The United States has led the way in trying to deal with criminals such as Saddam Hussein and Slobodan Milosevic and should do what is in America's best interests in future actions.
The world has seen more than its share of supervillains through the ages. Two of the newer additions to that list would be Yugoslavian president Slobodan Milosevic and Iraq dictator Saddam Hussein.
Both are totally unscrupulous and untrustworthy and both will try anything they think they can get away with, including mass murder, production of outlawed weaponry and just about any other atrocious behavior one can conjure up. And both seem to understand only firm, decisive and forceful action.
Saddam Hussein got his comeuppance via Operation Desert Storm seven years ago but was back at his old bad habits almost as soon as the United States-led United Nation forces were withdrawn. Only the promise of new armed intervention seems to push him into anything resembling decent behavior.
Milosevic is just as artful as Saddam at dodging responsibility of carnage and alteration of such trends, as witness his sanction of the bloody matters in Kosovo. He seems just about to capitulate on meaningful negotiations and then always finds a way to weasel out.
The United States is looked to as a modern policeman for the world. While that is flattering in some ways, it is draining and frustrating in others, particularly when other nations that should have every bit as much a sense of outrage about the Saddams and Milosevics decline to step forth and face them down with the only thing they seem to understand, force.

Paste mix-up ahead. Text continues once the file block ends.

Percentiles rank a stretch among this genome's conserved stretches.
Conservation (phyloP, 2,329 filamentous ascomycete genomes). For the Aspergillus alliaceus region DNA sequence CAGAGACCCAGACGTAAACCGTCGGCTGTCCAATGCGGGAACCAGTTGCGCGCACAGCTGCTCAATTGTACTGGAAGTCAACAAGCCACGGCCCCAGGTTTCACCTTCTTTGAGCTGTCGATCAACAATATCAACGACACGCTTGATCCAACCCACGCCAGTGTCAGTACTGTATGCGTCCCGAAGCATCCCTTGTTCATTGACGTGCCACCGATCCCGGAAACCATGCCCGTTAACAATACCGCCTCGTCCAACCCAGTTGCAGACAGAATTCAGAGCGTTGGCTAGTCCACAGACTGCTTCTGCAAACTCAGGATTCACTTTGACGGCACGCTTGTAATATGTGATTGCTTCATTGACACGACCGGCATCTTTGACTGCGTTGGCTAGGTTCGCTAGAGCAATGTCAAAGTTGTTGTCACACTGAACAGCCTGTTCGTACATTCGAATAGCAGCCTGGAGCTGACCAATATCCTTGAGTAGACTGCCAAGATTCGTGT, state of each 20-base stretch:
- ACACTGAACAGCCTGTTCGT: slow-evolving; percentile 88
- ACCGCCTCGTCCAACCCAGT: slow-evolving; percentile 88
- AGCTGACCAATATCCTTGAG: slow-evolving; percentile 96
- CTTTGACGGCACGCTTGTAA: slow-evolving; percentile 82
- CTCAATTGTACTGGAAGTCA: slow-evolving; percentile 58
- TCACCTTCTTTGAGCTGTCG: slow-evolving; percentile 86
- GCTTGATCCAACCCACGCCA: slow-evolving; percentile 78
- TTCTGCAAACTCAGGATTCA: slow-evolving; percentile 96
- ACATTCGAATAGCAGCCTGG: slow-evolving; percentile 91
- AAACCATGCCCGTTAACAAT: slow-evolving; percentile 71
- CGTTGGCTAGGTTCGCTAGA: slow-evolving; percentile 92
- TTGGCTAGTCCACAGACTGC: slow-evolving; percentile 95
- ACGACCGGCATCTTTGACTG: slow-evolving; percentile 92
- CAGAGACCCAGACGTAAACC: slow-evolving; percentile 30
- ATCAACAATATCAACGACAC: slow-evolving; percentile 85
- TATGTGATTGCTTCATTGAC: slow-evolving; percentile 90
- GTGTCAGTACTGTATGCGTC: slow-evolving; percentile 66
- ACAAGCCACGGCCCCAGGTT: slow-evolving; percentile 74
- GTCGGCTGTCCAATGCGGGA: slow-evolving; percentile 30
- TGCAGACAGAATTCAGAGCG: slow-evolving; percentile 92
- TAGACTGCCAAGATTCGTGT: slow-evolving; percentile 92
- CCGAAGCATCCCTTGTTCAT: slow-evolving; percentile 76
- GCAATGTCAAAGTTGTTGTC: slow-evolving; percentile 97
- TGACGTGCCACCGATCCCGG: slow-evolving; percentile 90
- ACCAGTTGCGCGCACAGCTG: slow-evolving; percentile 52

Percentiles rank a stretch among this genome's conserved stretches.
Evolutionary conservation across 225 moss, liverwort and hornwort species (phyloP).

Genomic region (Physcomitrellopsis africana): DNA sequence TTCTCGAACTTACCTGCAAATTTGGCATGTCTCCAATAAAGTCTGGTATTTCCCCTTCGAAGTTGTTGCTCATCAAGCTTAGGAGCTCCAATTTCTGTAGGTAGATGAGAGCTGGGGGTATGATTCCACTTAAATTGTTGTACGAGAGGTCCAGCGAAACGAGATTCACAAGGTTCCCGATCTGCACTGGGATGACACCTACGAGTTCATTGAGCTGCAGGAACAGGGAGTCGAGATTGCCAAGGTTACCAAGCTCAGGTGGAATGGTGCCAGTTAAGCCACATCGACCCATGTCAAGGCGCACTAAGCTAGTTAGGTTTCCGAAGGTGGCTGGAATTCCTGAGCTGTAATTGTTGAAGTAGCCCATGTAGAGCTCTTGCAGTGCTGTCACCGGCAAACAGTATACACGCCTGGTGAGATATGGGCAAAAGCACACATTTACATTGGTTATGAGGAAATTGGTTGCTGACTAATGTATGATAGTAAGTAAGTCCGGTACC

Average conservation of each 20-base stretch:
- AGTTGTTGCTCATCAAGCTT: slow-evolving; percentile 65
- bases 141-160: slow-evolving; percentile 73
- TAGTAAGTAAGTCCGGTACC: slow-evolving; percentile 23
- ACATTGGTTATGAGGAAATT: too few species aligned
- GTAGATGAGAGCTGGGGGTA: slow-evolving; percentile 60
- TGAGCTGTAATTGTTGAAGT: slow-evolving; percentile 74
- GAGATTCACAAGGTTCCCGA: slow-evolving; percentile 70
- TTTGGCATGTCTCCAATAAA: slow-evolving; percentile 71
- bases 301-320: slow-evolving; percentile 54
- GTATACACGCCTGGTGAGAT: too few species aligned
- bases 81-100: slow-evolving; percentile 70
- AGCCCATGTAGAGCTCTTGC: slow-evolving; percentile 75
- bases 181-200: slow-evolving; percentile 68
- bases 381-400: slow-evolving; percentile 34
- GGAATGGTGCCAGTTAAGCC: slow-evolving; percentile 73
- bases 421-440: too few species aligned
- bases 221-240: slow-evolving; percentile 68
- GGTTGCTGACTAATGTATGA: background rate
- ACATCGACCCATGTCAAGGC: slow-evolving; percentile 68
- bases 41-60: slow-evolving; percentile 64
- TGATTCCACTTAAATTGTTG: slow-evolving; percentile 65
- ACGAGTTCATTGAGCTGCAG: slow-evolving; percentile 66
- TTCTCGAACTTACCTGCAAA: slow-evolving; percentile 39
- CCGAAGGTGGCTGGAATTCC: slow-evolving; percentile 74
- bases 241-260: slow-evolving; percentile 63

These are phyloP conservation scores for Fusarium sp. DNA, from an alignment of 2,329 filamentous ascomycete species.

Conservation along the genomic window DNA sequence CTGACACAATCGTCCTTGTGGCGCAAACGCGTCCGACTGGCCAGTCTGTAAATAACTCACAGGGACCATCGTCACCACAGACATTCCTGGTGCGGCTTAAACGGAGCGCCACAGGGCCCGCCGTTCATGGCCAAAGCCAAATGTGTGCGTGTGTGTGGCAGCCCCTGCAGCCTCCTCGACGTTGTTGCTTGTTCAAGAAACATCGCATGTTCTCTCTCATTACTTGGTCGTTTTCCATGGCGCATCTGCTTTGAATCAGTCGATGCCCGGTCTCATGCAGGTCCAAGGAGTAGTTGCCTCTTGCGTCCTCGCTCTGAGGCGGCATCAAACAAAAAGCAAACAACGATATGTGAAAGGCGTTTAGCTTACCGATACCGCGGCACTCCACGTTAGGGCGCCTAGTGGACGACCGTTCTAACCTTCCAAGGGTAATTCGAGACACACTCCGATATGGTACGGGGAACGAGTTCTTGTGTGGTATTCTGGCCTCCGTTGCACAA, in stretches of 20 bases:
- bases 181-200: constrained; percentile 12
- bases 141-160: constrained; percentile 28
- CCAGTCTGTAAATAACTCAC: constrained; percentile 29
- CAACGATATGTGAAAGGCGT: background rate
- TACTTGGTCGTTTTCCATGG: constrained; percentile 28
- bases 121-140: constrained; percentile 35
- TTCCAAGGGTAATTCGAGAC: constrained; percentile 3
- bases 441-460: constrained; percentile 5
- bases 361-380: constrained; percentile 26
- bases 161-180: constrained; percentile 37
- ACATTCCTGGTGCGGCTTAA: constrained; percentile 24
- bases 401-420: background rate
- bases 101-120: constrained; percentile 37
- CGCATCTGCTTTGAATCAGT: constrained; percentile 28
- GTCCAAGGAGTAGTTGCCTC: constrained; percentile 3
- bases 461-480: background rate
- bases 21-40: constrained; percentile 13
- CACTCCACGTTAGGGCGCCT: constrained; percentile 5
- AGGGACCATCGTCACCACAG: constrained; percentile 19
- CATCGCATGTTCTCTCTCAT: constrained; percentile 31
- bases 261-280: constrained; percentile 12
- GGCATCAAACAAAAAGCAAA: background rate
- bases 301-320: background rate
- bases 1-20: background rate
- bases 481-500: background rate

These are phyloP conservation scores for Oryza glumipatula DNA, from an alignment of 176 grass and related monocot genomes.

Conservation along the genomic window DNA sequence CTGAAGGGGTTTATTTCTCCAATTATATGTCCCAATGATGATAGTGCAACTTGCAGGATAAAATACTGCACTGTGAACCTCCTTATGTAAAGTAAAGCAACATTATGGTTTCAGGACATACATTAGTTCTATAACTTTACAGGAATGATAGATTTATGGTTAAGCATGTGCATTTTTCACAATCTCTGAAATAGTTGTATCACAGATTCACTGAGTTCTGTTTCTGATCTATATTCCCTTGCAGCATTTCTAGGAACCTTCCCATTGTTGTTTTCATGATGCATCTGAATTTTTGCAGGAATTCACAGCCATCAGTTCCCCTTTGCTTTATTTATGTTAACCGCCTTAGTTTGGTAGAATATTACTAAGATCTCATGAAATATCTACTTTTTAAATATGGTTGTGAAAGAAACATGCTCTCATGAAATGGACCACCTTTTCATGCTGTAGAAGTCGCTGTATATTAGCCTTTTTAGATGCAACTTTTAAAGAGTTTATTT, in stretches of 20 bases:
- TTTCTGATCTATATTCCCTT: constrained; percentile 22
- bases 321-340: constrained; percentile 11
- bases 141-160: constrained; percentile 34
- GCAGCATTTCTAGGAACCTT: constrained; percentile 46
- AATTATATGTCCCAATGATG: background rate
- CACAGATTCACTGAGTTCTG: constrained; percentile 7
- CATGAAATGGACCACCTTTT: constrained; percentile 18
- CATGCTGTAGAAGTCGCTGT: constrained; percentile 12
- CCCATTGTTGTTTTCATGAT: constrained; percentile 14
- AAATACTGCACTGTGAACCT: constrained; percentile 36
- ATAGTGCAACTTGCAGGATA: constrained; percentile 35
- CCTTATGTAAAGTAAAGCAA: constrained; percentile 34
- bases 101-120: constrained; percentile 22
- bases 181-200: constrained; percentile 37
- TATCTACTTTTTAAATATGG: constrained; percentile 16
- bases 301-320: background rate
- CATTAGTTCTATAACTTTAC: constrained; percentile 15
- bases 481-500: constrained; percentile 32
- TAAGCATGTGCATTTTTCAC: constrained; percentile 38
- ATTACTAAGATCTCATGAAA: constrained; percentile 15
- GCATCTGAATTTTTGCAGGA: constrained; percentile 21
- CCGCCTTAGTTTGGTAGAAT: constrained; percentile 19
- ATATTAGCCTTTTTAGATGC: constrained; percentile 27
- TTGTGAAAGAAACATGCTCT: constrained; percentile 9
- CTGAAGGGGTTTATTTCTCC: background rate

America has done more than its share in trying to improve the world citizenship of Iraq under Saddam and has been instrumental in trying to get Milosevic to follow suit. But while the United States could, if it so chose, do drastic things, it should get more help from the likes of Russia, France, Italy, Greece and others. They and others who stand to lose much have taken hang-dog approaches while America is pondering providing new manpower and equipment to the project, with the distinct likelihood that there will be high costs in lives and materiel.
In deciding what to do about Kosovo, President Clinton and his advisers would do well to ponder carefully a conclusion offered by the Albuquerque, N.M., Journal:
``This is European history played out with a European cast on a European stage. Washington should apply its influence and strength where it can make a difference and where it best suits U.S. interests, and not aspire to anything beyond a support role in this tragedy.''
We have paid enough of a price for our alleged ``short-term'' commitment to Bosnia. We should not allow criminals such as Saddam and Milosevic to lure us into further costly ventures on foreign soil.